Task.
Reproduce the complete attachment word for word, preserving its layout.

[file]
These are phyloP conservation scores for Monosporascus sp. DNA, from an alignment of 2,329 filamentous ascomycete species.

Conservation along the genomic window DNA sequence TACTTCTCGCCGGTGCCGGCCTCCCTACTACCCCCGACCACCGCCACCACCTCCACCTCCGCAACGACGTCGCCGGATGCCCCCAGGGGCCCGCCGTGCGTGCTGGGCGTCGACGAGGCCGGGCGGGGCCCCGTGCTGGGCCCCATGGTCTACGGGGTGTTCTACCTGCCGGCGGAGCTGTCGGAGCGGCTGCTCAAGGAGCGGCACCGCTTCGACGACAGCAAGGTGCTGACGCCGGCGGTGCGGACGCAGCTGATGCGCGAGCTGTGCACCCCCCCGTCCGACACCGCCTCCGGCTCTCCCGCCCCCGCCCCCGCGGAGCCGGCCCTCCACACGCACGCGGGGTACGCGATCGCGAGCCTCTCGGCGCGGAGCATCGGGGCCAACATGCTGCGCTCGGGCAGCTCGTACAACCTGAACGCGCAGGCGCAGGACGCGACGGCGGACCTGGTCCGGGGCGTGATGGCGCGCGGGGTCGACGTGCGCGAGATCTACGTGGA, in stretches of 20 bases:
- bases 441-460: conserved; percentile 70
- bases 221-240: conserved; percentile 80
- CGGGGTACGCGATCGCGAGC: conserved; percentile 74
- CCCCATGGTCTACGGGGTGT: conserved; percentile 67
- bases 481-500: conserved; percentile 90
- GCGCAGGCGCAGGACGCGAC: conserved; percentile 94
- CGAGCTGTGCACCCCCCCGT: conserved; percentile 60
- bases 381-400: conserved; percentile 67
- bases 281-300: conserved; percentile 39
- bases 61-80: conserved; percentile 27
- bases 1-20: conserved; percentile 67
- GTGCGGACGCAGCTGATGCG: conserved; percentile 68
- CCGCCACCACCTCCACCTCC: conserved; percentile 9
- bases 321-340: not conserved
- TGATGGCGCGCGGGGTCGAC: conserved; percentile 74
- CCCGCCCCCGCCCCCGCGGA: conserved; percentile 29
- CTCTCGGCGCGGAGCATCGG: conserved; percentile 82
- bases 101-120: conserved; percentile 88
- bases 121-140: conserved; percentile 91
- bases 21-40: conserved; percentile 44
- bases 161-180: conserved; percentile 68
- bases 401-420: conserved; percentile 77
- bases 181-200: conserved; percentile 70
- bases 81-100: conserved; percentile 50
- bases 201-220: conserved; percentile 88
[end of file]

These are phyloP conservation scores for Monosporascus sp. DNA, from an alignment of 2,329 filamentous ascomycete species.

Conservation along the genomic window DNA sequence TACTTCTCGCCGGTGCCGGCCTCCCTACTACCCCCGACCACCGCCACCACCTCCACCTCCGCAACGACGTCGCCGGATGCCCCCAGGGGCCCGCCGTGCGTGCTGGGCGTCGACGAGGCCGGGCGGGGCCCCGTGCTGGGCCCCATGGTCTACGGGGTGTTCTACCTGCCGGCGGAGCTGTCGGAGCGGCTGCTCAAGGAGCGGCACCGCTTCGACGACAGCAAGGTGCTGACGCCGGCGGTGCGGACGCAGCTGATGCGCGAGCTGTGCACCCCCCCGTCCGACACCGCCTCCGGCTCTCCCGCCCCCGCCCCCGCGGAGCCGGCCCTCCACACGCACGCGGGGTACGCGATCGCGAGCCTCTCGGCGCGGAGCATCGGGGCCAACATGCTGCGCTCGGGCAGCTCGTACAACCTGAACGCGCAGGCGCAGGACGCGACGGCGGACCTGGTCCGGGGCGTGATGGCGCGCGGGGTCGACGTGCGCGAGATCTACGTGGA, in stretches of 20 bases:
- bases 441-460: conserved; percentile 70
- bases 221-240: conserved; percentile 80
- CGGGGTACGCGATCGCGAGC: conserved; percentile 74
- CCCCATGGTCTACGGGGTGT: conserved; percentile 67
- bases 481-500: conserved; percentile 90
- GCGCAGGCGCAGGACGCGAC: conserved; percentile 94
- CGAGCTGTGCACCCCCCCGT: conserved; percentile 60
- bases 381-400: conserved; percentile 67
- bases 281-300: conserved; percentile 39
- bases 61-80: conserved; percentile 27
- bases 1-20: conserved; percentile 67
- GTGCGGACGCAGCTGATGCG: conserved; percentile 68
- CCGCCACCACCTCCACCTCC: conserved; percentile 9
- bases 321-340: not conserved
- TGATGGCGCGCGGGGTCGAC: conserved; percentile 74
- CCCGCCCCCGCCCCCGCGGA: conserved; percentile 29
- CTCTCGGCGCGGAGCATCGG: conserved; percentile 82
- bases 101-120: conserved; percentile 88
- bases 121-140: conserved; percentile 91
- bases 21-40: conserved; percentile 44
- bases 161-180: conserved; percentile 68
- bases 401-420: conserved; percentile 77
- bases 181-200: conserved; percentile 70
- bases 81-100: conserved; percentile 50
- bases 201-220: conserved; percentile 88